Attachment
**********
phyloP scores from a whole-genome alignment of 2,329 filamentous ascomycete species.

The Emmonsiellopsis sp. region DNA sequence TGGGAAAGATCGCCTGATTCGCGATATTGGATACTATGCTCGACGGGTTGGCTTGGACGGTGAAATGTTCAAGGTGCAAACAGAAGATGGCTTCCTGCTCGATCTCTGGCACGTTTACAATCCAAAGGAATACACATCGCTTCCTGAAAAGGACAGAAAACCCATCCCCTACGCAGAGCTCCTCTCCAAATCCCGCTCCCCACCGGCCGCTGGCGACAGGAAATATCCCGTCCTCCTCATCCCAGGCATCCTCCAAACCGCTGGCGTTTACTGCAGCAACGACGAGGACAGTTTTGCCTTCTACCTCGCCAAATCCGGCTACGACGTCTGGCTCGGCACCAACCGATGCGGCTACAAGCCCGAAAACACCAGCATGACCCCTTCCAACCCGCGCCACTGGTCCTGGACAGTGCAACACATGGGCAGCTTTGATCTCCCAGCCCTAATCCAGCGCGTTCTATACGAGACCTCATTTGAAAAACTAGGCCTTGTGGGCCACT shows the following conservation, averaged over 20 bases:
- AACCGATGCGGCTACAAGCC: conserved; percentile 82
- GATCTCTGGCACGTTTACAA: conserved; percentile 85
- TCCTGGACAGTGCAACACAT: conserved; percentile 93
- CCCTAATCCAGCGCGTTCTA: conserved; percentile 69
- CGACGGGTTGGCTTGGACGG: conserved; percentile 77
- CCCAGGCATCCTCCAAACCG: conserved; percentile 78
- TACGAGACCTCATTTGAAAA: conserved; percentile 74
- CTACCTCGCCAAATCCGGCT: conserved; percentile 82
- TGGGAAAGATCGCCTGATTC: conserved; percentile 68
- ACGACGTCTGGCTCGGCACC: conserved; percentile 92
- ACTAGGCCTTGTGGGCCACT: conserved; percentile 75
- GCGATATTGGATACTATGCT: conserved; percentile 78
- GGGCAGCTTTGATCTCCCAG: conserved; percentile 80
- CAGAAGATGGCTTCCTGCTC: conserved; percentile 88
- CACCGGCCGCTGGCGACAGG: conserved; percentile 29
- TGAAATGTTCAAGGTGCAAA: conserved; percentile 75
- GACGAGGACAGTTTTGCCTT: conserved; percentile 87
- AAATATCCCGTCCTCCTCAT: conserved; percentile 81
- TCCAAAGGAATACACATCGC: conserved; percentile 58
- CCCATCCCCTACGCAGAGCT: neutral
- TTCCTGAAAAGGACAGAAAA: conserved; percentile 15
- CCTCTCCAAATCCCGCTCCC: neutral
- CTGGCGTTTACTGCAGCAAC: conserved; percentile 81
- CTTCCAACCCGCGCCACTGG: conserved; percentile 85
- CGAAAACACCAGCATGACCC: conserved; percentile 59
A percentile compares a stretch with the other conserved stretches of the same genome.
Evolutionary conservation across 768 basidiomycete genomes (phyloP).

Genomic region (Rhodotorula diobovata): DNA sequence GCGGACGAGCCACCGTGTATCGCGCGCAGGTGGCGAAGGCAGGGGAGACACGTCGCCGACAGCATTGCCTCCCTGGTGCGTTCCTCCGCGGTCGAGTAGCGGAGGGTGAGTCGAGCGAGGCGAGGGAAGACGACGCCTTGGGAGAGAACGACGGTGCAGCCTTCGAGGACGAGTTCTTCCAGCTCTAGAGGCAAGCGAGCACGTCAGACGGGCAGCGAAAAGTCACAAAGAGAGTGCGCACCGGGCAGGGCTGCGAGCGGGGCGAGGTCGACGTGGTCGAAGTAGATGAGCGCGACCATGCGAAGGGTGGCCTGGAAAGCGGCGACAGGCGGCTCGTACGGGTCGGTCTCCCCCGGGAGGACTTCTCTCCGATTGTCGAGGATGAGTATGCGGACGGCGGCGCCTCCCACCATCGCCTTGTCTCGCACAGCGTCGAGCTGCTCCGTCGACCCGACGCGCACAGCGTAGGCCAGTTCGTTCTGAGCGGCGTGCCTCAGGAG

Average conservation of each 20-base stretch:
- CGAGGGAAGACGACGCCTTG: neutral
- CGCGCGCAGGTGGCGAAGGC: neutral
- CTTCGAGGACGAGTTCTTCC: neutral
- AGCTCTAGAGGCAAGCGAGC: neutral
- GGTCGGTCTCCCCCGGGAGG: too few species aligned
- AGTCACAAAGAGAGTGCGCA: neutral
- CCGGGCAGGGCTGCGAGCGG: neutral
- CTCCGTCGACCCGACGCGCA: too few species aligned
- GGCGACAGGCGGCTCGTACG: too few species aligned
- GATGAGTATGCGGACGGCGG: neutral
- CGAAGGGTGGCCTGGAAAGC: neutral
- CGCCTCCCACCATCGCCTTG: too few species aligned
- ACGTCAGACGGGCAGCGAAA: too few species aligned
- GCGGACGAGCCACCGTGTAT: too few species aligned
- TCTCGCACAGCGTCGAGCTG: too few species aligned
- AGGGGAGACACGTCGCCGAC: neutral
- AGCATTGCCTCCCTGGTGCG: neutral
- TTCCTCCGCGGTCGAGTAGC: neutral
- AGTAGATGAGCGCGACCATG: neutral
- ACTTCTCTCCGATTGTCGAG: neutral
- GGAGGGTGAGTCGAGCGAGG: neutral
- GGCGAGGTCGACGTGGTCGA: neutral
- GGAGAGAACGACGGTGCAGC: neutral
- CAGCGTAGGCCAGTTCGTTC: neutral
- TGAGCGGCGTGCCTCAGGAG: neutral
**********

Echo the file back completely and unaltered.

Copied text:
phyloP scores from a whole-genome alignment of 2,329 filamentous ascomycete species.

The Emmonsiellopsis sp. region DNA sequence TGGGAAAGATCGCCTGATTCGCGATATTGGATACTATGCTCGACGGGTTGGCTTGGACGGTGAAATGTTCAAGGTGCAAACAGAAGATGGCTTCCTGCTCGATCTCTGGCACGTTTACAATCCAAAGGAATACACATCGCTTCCTGAAAAGGACAGAAAACCCATCCCCTACGCAGAGCTCCTCTCCAAATCCCGCTCCCCACCGGCCGCTGGCGACAGGAAATATCCCGTCCTCCTCATCCCAGGCATCCTCCAAACCGCTGGCGTTTACTGCAGCAACGACGAGGACAGTTTTGCCTTCTACCTCGCCAAATCCGGCTACGACGTCTGGCTCGGCACCAACCGATGCGGCTACAAGCCCGAAAACACCAGCATGACCCCTTCCAACCCGCGCCACTGGTCCTGGACAGTGCAACACATGGGCAGCTTTGATCTCCCAGCCCTAATCCAGCGCGTTCTATACGAGACCTCATTTGAAAAACTAGGCCTTGTGGGCCACT shows the following conservation, averaged over 20 bases:
- AACCGATGCGGCTACAAGCC: conserved; percentile 82
- GATCTCTGGCACGTTTACAA: conserved; percentile 85
- TCCTGGACAGTGCAACACAT: conserved; percentile 93
- CCCTAATCCAGCGCGTTCTA: conserved; percentile 69
- CGACGGGTTGGCTTGGACGG: conserved; percentile 77
- CCCAGGCATCCTCCAAACCG: conserved; percentile 78
- TACGAGACCTCATTTGAAAA: conserved; percentile 74
- CTACCTCGCCAAATCCGGCT: conserved; percentile 82
- TGGGAAAGATCGCCTGATTC: conserved; percentile 68
- ACGACGTCTGGCTCGGCACC: conserved; percentile 92
- ACTAGGCCTTGTGGGCCACT: conserved; percentile 75
- GCGATATTGGATACTATGCT: conserved; percentile 78
- GGGCAGCTTTGATCTCCCAG: conserved; percentile 80
- CAGAAGATGGCTTCCTGCTC: conserved; percentile 88
- CACCGGCCGCTGGCGACAGG: conserved; percentile 29
- TGAAATGTTCAAGGTGCAAA: conserved; percentile 75
- GACGAGGACAGTTTTGCCTT: conserved; percentile 87
- AAATATCCCGTCCTCCTCAT: conserved; percentile 81
- TCCAAAGGAATACACATCGC: conserved; percentile 58
- CCCATCCCCTACGCAGAGCT: neutral
- TTCCTGAAAAGGACAGAAAA: conserved; percentile 15
- CCTCTCCAAATCCCGCTCCC: neutral
- CTGGCGTTTACTGCAGCAAC: conserved; percentile 81
- CTTCCAACCCGCGCCACTGG: conserved; percentile 85
- CGAAAACACCAGCATGACCC: conserved; percentile 59
A percentile compares a stretch with the other conserved stretches of the same genome.
Evolutionary conservation across 768 basidiomycete genomes (phyloP).

Genomic region (Rhodotorula diobovata): DNA sequence GCGGACGAGCCACCGTGTATCGCGCGCAGGTGGCGAAGGCAGGGGAGACACGTCGCCGACAGCATTGCCTCCCTGGTGCGTTCCTCCGCGGTCGAGTAGCGGAGGGTGAGTCGAGCGAGGCGAGGGAAGACGACGCCTTGGGAGAGAACGACGGTGCAGCCTTCGAGGACGAGTTCTTCCAGCTCTAGAGGCAAGCGAGCACGTCAGACGGGCAGCGAAAAGTCACAAAGAGAGTGCGCACCGGGCAGGGCTGCGAGCGGGGCGAGGTCGACGTGGTCGAAGTAGATGAGCGCGACCATGCGAAGGGTGGCCTGGAAAGCGGCGACAGGCGGCTCGTACGGGTCGGTCTCCCCCGGGAGGACTTCTCTCCGATTGTCGAGGATGAGTATGCGGACGGCGGCGCCTCCCACCATCGCCTTGTCTCGCACAGCGTCGAGCTGCTCCGTCGACCCGACGCGCACAGCGTAGGCCAGTTCGTTCTGAGCGGCGTGCCTCAGGAG

Average conservation of each 20-base stretch:
- CGAGGGAAGACGACGCCTTG: neutral
- CGCGCGCAGGTGGCGAAGGC: neutral
- CTTCGAGGACGAGTTCTTCC: neutral
- AGCTCTAGAGGCAAGCGAGC: neutral
- GGTCGGTCTCCCCCGGGAGG: too few species aligned
- AGTCACAAAGAGAGTGCGCA: neutral
- CCGGGCAGGGCTGCGAGCGG: neutral
- CTCCGTCGACCCGACGCGCA: too few species aligned
- GGCGACAGGCGGCTCGTACG: too few species aligned
- GATGAGTATGCGGACGGCGG: neutral
- CGAAGGGTGGCCTGGAAAGC: neutral
- CGCCTCCCACCATCGCCTTG: too few species aligned
- ACGTCAGACGGGCAGCGAAA: too few species aligned
- GCGGACGAGCCACCGTGTAT: too few species aligned
- TCTCGCACAGCGTCGAGCTG: too few species aligned
- AGGGGAGACACGTCGCCGAC: neutral
- AGCATTGCCTCCCTGGTGCG: neutral
- TTCCTCCGCGGTCGAGTAGC: neutral
- AGTAGATGAGCGCGACCATG: neutral
- ACTTCTCTCCGATTGTCGAG: neutral
- GGAGGGTGAGTCGAGCGAGG: neutral
- GGCGAGGTCGACGTGGTCGA: neutral
- GGAGAGAACGACGGTGCAGC: neutral
- CAGCGTAGGCCAGTTCGTTC: neutral
- TGAGCGGCGTGCCTCAGGAG: neutral